WASHINGTON -- Among all the credit union friendlies working on Capitol Hill, just two walked on the stage to standing ovations at CUNA's Governmental Affairs Conference last week: co-authors of the Credit Union Regulatory Improvements Act, Paul Kanjorski (D-Pa.) and Ed Royce (R-Calif.).
"I accept your nomination," Kanjorski quipped. And speaking of elections, he emphasized, there is nothing wrong with letting politicians know that you supported their campaign to help grab their attention. The remark came as he and Royce tried to create urgency for garnering Capitol Hill's magic number for co-sponsorships--219--equal to half the members of the House plus one to push the legislation through. Last Congress, the legislation garnered 125 co-sponsors.
However, the big announcement that was potentially to come at GAC did not; CURIA had not been introduced as of press time. Talking with reporters after his address, Kanjorski said, there is still disagreement over the member business lending provisions, specifically the business lending cap. Previous legislation would have increased the cap from the current 12.25% to 20%, the authority that the thrifts presently have. There was talk of pushing it up to 25% and NAFCU had advocated eliminating the cap as it was prior to CUMAA. Kanjorski said it will likely end up closer to 20%.
He said he expects to introduce the legislation late this spring with hearings to follow soon after. The business lending differences are not the only hold up, he said as reform of the government sponsored enterprises, terrorism risk insurance, and Katrina have taken precedent in the committee Kanjorski explained.
Another potential change to CURIA Kanjorski mentioned in his speech was pushing the minimum voter participation requirement for mutual savings bank conversions from the majority of those voting as is currently the case to the majority of 30% of the membership. Previous versions of CURIA included a 20% minimum voting requirement. "We don't want to stop conversions but we certainly don't want to see credit unions hijacked," he said during his address, by "smart aleck" lawyers.
Kanjorski told reporters later, "I would like it to be large enough for it to be representative."
Congressman Royce commented during his remarks, "As credit unions become more important...I want to make sure that credit unions are regulated in the most optimal manner." Credit unions not only need to be safe and sound, but their regulatory scheme must be contemporary.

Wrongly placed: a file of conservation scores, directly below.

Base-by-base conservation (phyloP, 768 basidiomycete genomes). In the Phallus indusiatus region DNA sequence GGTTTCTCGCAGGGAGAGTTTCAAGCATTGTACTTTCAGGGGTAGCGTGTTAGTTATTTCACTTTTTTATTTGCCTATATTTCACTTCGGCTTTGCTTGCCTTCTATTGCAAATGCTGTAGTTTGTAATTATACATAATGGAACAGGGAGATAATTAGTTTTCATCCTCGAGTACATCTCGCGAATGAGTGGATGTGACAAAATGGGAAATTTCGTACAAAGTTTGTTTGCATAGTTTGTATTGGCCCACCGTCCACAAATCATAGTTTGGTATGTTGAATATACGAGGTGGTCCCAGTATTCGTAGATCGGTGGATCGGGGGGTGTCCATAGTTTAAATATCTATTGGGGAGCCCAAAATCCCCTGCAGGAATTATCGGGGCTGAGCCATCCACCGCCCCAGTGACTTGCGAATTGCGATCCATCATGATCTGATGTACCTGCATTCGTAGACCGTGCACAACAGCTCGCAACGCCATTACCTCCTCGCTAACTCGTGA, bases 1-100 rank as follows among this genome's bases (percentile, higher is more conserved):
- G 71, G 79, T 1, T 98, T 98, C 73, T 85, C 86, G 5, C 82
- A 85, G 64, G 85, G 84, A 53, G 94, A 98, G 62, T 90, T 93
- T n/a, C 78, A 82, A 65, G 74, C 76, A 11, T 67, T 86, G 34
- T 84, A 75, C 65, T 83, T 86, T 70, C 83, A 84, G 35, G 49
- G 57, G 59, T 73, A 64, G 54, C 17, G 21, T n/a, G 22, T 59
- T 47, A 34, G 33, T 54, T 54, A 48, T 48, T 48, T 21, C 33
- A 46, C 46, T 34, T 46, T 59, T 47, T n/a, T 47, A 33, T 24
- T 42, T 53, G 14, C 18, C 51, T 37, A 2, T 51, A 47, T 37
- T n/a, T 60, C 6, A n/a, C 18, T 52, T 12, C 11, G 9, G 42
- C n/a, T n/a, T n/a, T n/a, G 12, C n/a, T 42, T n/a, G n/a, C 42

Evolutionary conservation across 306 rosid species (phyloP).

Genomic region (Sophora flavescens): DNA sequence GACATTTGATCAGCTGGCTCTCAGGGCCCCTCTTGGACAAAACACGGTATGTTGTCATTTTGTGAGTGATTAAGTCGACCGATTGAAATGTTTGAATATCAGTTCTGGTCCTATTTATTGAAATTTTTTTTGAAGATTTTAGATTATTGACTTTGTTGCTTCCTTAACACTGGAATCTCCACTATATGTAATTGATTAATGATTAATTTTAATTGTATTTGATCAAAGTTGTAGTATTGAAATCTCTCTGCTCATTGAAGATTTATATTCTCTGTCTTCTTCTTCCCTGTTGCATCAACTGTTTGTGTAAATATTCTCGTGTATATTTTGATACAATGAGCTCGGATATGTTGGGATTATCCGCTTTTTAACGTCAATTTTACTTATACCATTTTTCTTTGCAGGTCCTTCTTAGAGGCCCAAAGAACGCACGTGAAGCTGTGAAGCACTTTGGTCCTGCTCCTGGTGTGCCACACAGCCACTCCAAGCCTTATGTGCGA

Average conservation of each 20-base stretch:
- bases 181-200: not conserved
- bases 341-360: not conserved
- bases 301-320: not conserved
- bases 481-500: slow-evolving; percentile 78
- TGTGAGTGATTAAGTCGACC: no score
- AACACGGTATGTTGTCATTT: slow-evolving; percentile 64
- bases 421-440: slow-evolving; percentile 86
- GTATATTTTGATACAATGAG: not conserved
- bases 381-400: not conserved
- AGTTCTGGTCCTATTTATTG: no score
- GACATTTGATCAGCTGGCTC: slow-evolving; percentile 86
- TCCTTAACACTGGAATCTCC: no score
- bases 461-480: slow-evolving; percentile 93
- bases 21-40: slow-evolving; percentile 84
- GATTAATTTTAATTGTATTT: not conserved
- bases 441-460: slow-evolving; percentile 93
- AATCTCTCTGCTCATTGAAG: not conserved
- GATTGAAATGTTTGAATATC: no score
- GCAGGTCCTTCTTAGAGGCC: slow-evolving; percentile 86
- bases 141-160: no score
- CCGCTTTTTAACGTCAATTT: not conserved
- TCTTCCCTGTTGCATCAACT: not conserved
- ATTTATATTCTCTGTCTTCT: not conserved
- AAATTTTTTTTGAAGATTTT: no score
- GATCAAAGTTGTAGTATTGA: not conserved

He noted that banks and thrifts are already looking to reform their risk-based capital system while credit unions do not even have the framework in place. "With this legislation, we give credit unions the same safety and soundness standards that all the FDIC-insured institutions have lived under since 1992," Royce stated.
In rallying the troops, Royce hinted that the legislation is "getting close to success" and the president's desk.
Kanjorski said he would like to see the bill make it through the House this summer.
Congressman James Clyburn (D-S.C.) also said from the GAC stage that he supported CURIA, while House Majority Leader Steny Hoyer (D-Md.) alluded to provisions in it and Senator Joe Lieberman (I-Conn.) said he would "work with" credit unions on CURIA. Neither Hoyer nor Clyburn were signed on to the bill last year; a bill has yet to be introduced in the Senate though Bernie Sanders (I-Vt.) has shown a strong interest and was previously a co-sponsor in the House.
House Financial Services Ranking Member Spencer Bachus (R-Ala.) had to cancel his appearance at GAC for a family emergency. However, his office sent over a statement that was read from the stage, saying "While my role has changed, my commitment to the credit union movement and the high quality, low-cost financial services you provide to millions of Americans remains as strong as ever...That means working to enact into law the credit union provisions left out of last year's regulatory reform bill, and opposing any attempt to expand the scope of the Community Reinvestment Act to include credit unions."
Bachus has not previously been a co-sponsor to CURIA. --email@example.com